New York Court of Appeals Refuses to Create New Cause of Action for “Medical Monitoring”

In Caronia v. Philip Morris USA, Inc., decided December 17, 2013, the New York Court of Appeals addressed the following question:

Under New York Law, may a current or former longtime heavy smoker who has not been diagnosed with a smoking-related disease, and who is not under investigation by a physician for such a suspected disease, pursue an independent equitable cause of action for medical monitoring for such a disease?

The court (in an opinion authored by Judge Piggot) answered this question in the negative, and declined to answer additional questions relating to the elements and statute of limitations for such a cause of action, as academic.

Here, the plaintiffs (current and/or former frequent smokers of Marlboro cigarettes) alleged no physical injury or property damage. Rather, they requested equitable relief in the form of a “court-supervised program, at Philip Morris’s expense, that would provide them with Low Dose CT Scanning of the chest (LDCT)”, allegedly a “type of medical monitoring that assists in the early detection of lung cancer.”

In declining to create a new cause of action, the court explained:

A threat of future harm is insufficient to impose liability against a defendant in a tort context. The requirement that a plaintiff sustain physical harm before being able to recover in tort is a fundamental principle of our state’s tort system. The physical harm requirement serves a number of important purposes: it defines the class of persons who actually possess a cause of action, provides a basis for the fact-finder to determine whether a litigant actually possesses a claim, and protects court dockets from being clogged with frivolous and unfounded claims.

Ultimately, the court held that policy reasons militated against creating a new cause of action for “medical monitoring”:

We do not deny that there are significant policy reasons that favor recognizing an independent medical monitoring cause of action. There is certainly “an important health interest in fostering access to medical testing” for those whose exposure has resulted in an increased risk of disease, and such testing could lead to early detection and treatment, not only mitigating future illness but also reducing the cost to the tortfeasor. However, the potential systemic effects of creating a new, full-blown tort law cause of action cannot be ignored. For instance, dispensing with the physical injury requirement could permit “tens of millions” of potential plaintiffs to recover monitoring costs, effectively flooding the courts while concomitantly depleting the purported tortfeasor’s resources for those who have actually sustained damage. Moreover, it is speculative, at best, whether asymptomatic plaintiffs will ever contract a disease; allowing them to recover medical monitoring costs without first establishing physical injury would lead to the inequitable diversion of money away from those who have actually sustained an injury as a result of the exposure.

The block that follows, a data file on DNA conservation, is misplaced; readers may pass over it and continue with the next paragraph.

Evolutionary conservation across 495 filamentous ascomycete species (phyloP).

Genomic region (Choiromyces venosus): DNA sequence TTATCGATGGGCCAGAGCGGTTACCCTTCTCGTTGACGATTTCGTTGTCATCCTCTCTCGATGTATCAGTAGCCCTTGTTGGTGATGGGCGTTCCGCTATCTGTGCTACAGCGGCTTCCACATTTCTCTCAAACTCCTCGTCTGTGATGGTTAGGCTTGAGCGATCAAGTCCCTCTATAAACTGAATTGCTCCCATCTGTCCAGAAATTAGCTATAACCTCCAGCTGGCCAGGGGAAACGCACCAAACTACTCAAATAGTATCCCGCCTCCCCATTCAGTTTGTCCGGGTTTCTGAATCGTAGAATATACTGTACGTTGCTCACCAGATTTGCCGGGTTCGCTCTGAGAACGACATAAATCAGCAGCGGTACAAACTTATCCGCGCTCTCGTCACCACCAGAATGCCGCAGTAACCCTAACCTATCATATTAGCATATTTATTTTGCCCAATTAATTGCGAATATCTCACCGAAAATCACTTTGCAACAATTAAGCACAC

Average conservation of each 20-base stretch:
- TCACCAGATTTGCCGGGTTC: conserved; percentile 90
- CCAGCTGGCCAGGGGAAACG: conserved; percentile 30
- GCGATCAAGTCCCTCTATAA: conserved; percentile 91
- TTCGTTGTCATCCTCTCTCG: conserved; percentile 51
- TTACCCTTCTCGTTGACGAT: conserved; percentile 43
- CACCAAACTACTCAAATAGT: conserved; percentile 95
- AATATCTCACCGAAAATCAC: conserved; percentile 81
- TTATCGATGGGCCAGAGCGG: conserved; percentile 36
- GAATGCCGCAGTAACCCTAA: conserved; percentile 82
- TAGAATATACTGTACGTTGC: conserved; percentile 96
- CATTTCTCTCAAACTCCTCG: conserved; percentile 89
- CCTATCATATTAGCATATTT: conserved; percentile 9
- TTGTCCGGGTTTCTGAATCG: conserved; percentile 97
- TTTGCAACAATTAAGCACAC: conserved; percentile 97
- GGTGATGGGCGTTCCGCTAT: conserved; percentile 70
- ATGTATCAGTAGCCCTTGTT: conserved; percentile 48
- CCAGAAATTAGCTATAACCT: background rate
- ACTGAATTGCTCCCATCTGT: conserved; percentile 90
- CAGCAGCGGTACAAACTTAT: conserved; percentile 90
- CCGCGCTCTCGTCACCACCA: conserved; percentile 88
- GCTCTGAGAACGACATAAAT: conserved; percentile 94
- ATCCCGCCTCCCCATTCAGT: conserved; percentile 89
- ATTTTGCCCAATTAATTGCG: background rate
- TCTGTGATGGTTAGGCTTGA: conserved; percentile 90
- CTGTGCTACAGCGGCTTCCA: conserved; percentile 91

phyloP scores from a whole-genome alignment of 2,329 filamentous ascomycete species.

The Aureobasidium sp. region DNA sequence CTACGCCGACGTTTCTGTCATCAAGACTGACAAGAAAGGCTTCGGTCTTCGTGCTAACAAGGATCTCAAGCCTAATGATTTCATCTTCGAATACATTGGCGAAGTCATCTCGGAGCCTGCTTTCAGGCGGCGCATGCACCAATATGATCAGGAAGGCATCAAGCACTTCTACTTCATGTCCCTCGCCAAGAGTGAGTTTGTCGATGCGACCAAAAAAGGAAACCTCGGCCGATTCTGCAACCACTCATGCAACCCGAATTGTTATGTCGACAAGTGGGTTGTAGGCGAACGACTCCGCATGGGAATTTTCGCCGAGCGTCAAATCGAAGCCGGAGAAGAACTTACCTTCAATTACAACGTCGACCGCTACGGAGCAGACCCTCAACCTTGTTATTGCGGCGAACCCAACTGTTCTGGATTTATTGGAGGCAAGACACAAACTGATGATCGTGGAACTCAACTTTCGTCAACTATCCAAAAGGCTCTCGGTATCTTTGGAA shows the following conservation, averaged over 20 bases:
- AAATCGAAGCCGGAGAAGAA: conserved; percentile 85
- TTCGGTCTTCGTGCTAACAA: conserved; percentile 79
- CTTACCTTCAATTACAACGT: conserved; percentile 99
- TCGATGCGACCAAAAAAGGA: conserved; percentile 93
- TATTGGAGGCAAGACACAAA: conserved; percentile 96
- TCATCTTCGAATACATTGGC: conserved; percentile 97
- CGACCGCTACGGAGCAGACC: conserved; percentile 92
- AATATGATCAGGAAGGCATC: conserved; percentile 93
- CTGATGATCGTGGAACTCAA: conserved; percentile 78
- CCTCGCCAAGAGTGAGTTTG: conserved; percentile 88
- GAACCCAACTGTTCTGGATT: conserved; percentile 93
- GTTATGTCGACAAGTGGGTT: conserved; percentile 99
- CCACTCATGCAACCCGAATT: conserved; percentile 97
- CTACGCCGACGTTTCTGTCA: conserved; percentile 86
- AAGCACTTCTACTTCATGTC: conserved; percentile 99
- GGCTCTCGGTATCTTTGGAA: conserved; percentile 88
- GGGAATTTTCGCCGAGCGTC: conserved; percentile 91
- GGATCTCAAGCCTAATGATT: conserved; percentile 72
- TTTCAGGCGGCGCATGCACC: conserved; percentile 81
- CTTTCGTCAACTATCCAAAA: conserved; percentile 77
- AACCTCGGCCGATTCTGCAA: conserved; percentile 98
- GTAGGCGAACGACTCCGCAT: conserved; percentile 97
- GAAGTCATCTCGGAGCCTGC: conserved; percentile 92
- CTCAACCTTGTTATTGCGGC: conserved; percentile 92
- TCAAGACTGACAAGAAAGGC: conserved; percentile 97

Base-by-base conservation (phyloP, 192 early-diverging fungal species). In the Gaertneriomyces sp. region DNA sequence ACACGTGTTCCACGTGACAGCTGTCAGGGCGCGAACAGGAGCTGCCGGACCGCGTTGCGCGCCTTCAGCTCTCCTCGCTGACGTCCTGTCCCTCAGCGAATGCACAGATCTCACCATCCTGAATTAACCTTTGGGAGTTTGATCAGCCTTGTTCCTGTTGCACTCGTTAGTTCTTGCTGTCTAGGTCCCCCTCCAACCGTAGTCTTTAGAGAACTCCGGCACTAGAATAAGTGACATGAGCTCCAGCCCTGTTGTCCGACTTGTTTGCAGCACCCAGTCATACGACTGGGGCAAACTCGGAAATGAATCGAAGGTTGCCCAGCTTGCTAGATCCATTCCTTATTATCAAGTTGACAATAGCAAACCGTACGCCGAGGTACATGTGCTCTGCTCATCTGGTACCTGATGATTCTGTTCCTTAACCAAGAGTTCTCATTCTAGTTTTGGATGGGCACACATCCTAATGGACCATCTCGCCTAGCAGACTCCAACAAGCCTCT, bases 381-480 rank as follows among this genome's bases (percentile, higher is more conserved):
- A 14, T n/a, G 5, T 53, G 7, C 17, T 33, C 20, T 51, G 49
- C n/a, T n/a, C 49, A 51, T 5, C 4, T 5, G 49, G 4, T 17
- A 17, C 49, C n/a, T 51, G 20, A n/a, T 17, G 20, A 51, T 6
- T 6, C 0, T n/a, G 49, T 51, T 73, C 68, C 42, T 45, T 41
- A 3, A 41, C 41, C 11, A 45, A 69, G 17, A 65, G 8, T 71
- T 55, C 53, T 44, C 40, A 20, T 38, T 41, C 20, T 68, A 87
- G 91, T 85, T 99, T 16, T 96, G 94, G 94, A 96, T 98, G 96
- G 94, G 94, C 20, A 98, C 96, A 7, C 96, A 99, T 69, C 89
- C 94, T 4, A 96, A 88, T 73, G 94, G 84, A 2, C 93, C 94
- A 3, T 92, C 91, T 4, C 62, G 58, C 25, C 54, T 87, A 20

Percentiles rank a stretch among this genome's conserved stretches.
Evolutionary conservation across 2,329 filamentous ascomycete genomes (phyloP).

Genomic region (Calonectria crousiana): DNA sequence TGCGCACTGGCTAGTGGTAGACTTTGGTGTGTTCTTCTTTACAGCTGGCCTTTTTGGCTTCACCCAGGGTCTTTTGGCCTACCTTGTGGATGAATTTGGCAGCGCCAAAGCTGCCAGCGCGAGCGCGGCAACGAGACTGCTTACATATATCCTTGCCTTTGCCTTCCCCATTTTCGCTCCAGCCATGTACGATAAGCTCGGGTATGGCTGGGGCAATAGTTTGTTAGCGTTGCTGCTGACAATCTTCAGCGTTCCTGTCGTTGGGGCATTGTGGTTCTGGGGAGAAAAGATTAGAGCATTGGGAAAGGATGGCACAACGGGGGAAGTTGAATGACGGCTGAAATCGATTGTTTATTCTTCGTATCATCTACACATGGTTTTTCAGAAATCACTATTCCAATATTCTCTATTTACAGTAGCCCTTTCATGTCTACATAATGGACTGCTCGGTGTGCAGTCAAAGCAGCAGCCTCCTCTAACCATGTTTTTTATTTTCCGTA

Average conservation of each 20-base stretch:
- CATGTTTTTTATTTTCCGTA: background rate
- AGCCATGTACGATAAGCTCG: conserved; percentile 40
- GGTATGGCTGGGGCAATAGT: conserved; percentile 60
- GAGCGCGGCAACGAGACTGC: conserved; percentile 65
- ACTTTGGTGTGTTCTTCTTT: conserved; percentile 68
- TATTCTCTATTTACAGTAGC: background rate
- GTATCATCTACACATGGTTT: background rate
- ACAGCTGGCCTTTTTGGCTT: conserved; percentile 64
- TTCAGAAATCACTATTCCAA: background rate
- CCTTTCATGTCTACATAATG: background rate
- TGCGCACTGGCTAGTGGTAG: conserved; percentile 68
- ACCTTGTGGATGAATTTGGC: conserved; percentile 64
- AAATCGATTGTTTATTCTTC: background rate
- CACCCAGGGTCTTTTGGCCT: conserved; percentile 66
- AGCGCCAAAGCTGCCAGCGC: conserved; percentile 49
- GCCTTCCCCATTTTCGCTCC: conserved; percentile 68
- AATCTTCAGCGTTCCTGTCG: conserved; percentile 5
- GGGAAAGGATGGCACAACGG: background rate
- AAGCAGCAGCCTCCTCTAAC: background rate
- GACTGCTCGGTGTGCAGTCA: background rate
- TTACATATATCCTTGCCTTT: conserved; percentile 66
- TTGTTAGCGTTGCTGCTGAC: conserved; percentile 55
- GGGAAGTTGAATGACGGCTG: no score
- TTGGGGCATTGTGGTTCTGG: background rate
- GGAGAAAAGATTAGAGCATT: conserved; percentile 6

From a practical standpoint, it cannot be overlooked that there is no framework concerning how such a medical monitoring program would be implemented and administered. Courts generally lack the technical expertise necessary to effectively administer a program heavily dependent on scientific disciplines such as medicine, chemistry, and environmental science. The Legislature is plainly in the better position to study the impact and consequences of creating such a cause of action, including the costs of implementation and the burden on the courts in adjudicating such claims.

It thus concluded that various policy reasons

militate against a judicially-created independent cause of action for medical monitoring. Allowance of such a claim, absent any evidence of present physical injury or damage to property, would constitute a significant deviation from our tort jurisprudence. That does not prevent plaintiffs who have in fact sustained physical injury from obtaining the remedy of medical monitoring. Such a remedy has been permitted in this State’s courts as consequential damages, so long as the remedy is premised on the plaintiff establishing entitlement to damages on an already existing tort cause of action. Accordingly, we answer the first certified question in the negative, and we decline to answer the second certified question as academic.

Chief Judge Lippman dissented, arguing that “overall fairness demands that New York recognize an independent equitable medical monitoring cause of action for smokers who can prove that their enhanced risk of cancer was caused by the wrongful conduct of tobacco companies.”

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